For many households during the Wellington winter season, the morning drill is the same: wake up, put on a pot of coffee and call the International Polo Club Palm Beach’s high-goal polo hotline to find out what is happening that day. Every Sunday, and often on weekdays — even on holidays — it’s game on at IPC. In 2017, IPC will host 17 weeks of the world’s most exciting polo, starting on New Year’s Day.
It is indeed a new year for polo in Wellington. IPC was purchased at the end of the 2016 high-goal polo season by a new partnership headed by Mark Bellissimo. Players and spectators alike will see an enhanced polo experience this season, with major improvements made to the fields. Special attention was given to upgrading the stadium field, where Sunday’s featured matches are held.
“We are confident that it will be an exciting season,” said Bellissimo, underscoring his commitment to preserving and advancing polo in Wellington. “We are going to ensure that polo at IPC continues long into the future.”
Bellissimo added that his partnership plans to make more significant investments into the polo venue after the 2017 season.
Spanning nearly 250 acres, IPC is the largest and most spectator-friendly polo facility in the United States. It attracts the megastars of polo, including the renowned Adolfo Cambiaso of Argentina, the top player in the world. Most years, IPC is the only place in the United States where fans can watch Cambiaso in action. He and other elite players pilot polo ponies at speeds that can reach 35 miles per hour across a sweeping field that dwarfs the size of a football field.
Polo matches at IPC are open to the public, with a wide range of seating options, including elegant grandstand viewing, field tailgating, bleachers and stadium seating overlooking the main field, known as Field 1.
Spectators hail from around the globe, including Europe, South America, South Africa and Canada. They find a welcoming environment that encourages spectator involvement. On Sundays, crowds pour from the grandstand and sidelines during halftime for the traditional “divot stomp,” when everyone is invited onto the field to step on tufts of turf unearthed by the horses’ hooves. It’s more for fun than necessity, since the fields are professionally groomed during in the game. At most Sunday divot stomps, spectators enjoy complimentary refreshments while they mingle with celebrities and see head-turning fashion.
Whether one prefers a low-key match on the backfields during the week or Sunday’s 3 p.m. featured stadium game, IPC offers options for all levels of polo enthusiasts. At weekday games, which are free to the public, spectators bring lunch or purchase food from vendors and watch from their tailgates. During the week and on some Saturdays, famous players watch from the sidelines, casually mingling with the public.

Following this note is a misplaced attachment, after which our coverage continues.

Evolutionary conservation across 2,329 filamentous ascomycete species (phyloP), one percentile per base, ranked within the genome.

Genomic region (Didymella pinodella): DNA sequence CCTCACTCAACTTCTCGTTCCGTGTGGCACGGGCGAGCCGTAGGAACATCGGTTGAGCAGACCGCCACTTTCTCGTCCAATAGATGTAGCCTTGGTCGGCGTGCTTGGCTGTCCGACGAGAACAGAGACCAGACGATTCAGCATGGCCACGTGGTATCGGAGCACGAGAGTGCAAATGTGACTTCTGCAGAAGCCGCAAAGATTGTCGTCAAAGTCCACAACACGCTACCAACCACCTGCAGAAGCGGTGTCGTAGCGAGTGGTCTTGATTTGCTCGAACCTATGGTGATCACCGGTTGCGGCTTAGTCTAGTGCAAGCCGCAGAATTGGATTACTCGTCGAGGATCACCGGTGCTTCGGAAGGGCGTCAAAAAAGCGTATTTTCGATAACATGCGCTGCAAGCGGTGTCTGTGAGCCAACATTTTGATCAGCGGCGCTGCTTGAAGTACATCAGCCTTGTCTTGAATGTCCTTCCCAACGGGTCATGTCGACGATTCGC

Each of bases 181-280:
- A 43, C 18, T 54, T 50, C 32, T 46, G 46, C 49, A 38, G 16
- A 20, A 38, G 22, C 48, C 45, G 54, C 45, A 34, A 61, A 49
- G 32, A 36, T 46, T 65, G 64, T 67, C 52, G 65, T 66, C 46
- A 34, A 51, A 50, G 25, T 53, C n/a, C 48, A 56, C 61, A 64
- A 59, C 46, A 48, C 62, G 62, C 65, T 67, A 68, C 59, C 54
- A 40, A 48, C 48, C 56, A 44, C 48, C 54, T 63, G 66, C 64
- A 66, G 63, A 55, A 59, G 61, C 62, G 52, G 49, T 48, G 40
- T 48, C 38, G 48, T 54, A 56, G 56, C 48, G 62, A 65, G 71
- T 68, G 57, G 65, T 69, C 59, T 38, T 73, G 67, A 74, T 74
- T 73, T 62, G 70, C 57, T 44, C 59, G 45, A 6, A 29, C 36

Created with players and spectators in mind, IPC includes eight state-of-the-art playing fields. They can accommodate multiple games simultaneously, ensuring that the action continues from the first to the last game of the day.
Unlike some equestrian sports, polo is not difficult to understand. Envision a hockey game on horseback, with four players on each team. One team wins; the other loses. The game is scored objectively — either the ball goes through the goal posts or it doesn’t. Expert commentary is broadcast field side at every match, and the announcer explains the action so spectators can fully understand and enjoy the game.
A special event traditionally held Valentine’s Day weekend is the 40-goal Polo for a Purpose charity match. The event raises money for the Polo Players Support Group, which provides financial and other assistance to seriously ill or injured players, grooms and other members of the polo community. This exhibition game features the pinnacle of polo in the United States and attracts legends of the sport, many of whom have held the sport’s highest rating of 10 goals.
The 2017 polo season will open with IPC’s series of 20-goal tournaments: the Herbie Pennell Cup (Dec. 28, 2016 through Jan. 1, 2017); the Joe Barry Cup (Jan. 4-22); the Ylvisaker Cup (Jan. 25 – Feb. 19) and the Iglehart Cup (Feb. 22 – March 4).
In keeping with tradition, IPC will then host the nation’s three most prestigious 26-goal polo tournaments: the United States Polo Association (USPA) C.V. Whitney Cup (Feb. 22 – March 5), the USPA Gold Cup (March 5-26) and the 113th U.S. Open Polo Championship (March 29 – April 23).
The 2017 season concludes with the 113th U.S. Open final on April 23, capping the most prestigious polo competition in the country. Last season’s final was a true nail-biter. Steve Van Andel’s Orchard Hill team won its first-ever U.S. Open. Orchard Hill will be back this year to defend the title.
IPC is located at 3667 120th Avenue South in Wellington. For tickets and additional information, visit www.international poloclub.com or call (561) 204-5687. The high-goal polo hotline, which is updated throughout the day in the case of field changes or rescheduled games, can be reached at (561) 282-5290.